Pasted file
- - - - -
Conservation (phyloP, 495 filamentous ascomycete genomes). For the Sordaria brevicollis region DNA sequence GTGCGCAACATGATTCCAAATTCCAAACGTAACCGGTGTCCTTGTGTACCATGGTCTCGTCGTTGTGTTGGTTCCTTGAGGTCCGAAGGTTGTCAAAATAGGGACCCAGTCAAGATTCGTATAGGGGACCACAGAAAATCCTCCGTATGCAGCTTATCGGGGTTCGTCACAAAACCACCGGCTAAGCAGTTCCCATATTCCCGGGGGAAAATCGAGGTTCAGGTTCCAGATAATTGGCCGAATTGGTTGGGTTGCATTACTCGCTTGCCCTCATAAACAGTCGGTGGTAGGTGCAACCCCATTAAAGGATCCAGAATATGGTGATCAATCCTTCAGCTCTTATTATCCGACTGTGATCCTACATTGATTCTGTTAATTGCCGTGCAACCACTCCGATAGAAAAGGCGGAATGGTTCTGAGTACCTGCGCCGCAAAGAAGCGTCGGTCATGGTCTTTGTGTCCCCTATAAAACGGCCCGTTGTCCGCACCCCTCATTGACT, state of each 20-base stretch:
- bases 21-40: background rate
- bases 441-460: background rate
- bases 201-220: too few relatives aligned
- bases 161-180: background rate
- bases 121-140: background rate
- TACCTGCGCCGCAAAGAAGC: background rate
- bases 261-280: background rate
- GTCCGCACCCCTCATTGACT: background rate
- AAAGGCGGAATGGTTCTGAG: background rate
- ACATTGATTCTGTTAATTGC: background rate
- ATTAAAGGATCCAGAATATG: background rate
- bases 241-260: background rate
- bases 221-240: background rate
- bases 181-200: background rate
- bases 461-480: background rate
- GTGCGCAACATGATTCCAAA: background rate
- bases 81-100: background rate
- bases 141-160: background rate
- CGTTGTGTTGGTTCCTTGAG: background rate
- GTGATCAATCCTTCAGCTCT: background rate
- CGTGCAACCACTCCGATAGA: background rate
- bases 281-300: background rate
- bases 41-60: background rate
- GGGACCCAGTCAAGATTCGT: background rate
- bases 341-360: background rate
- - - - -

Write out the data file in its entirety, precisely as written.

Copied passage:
Conservation (phyloP, 495 filamentous ascomycete genomes). For the Sordaria brevicollis region DNA sequence GTGCGCAACATGATTCCAAATTCCAAACGTAACCGGTGTCCTTGTGTACCATGGTCTCGTCGTTGTGTTGGTTCCTTGAGGTCCGAAGGTTGTCAAAATAGGGACCCAGTCAAGATTCGTATAGGGGACCACAGAAAATCCTCCGTATGCAGCTTATCGGGGTTCGTCACAAAACCACCGGCTAAGCAGTTCCCATATTCCCGGGGGAAAATCGAGGTTCAGGTTCCAGATAATTGGCCGAATTGGTTGGGTTGCATTACTCGCTTGCCCTCATAAACAGTCGGTGGTAGGTGCAACCCCATTAAAGGATCCAGAATATGGTGATCAATCCTTCAGCTCTTATTATCCGACTGTGATCCTACATTGATTCTGTTAATTGCCGTGCAACCACTCCGATAGAAAAGGCGGAATGGTTCTGAGTACCTGCGCCGCAAAGAAGCGTCGGTCATGGTCTTTGTGTCCCCTATAAAACGGCCCGTTGTCCGCACCCCTCATTGACT, state of each 20-base stretch:
- bases 21-40: background rate
- bases 441-460: background rate
- bases 201-220: too few relatives aligned
- bases 161-180: background rate
- bases 121-140: background rate
- TACCTGCGCCGCAAAGAAGC: background rate
- bases 261-280: background rate
- GTCCGCACCCCTCATTGACT: background rate
- AAAGGCGGAATGGTTCTGAG: background rate
- ACATTGATTCTGTTAATTGC: background rate
- ATTAAAGGATCCAGAATATG: background rate
- bases 241-260: background rate
- bases 221-240: background rate
- bases 181-200: background rate
- bases 461-480: background rate
- GTGCGCAACATGATTCCAAA: background rate
- bases 81-100: background rate
- bases 141-160: background rate
- CGTTGTGTTGGTTCCTTGAG: background rate
- GTGATCAATCCTTCAGCTCT: background rate
- CGTGCAACCACTCCGATAGA: background rate
- bases 281-300: background rate
- bases 41-60: background rate
- GGGACCCAGTCAAGATTCGT: background rate
- bases 341-360: background rate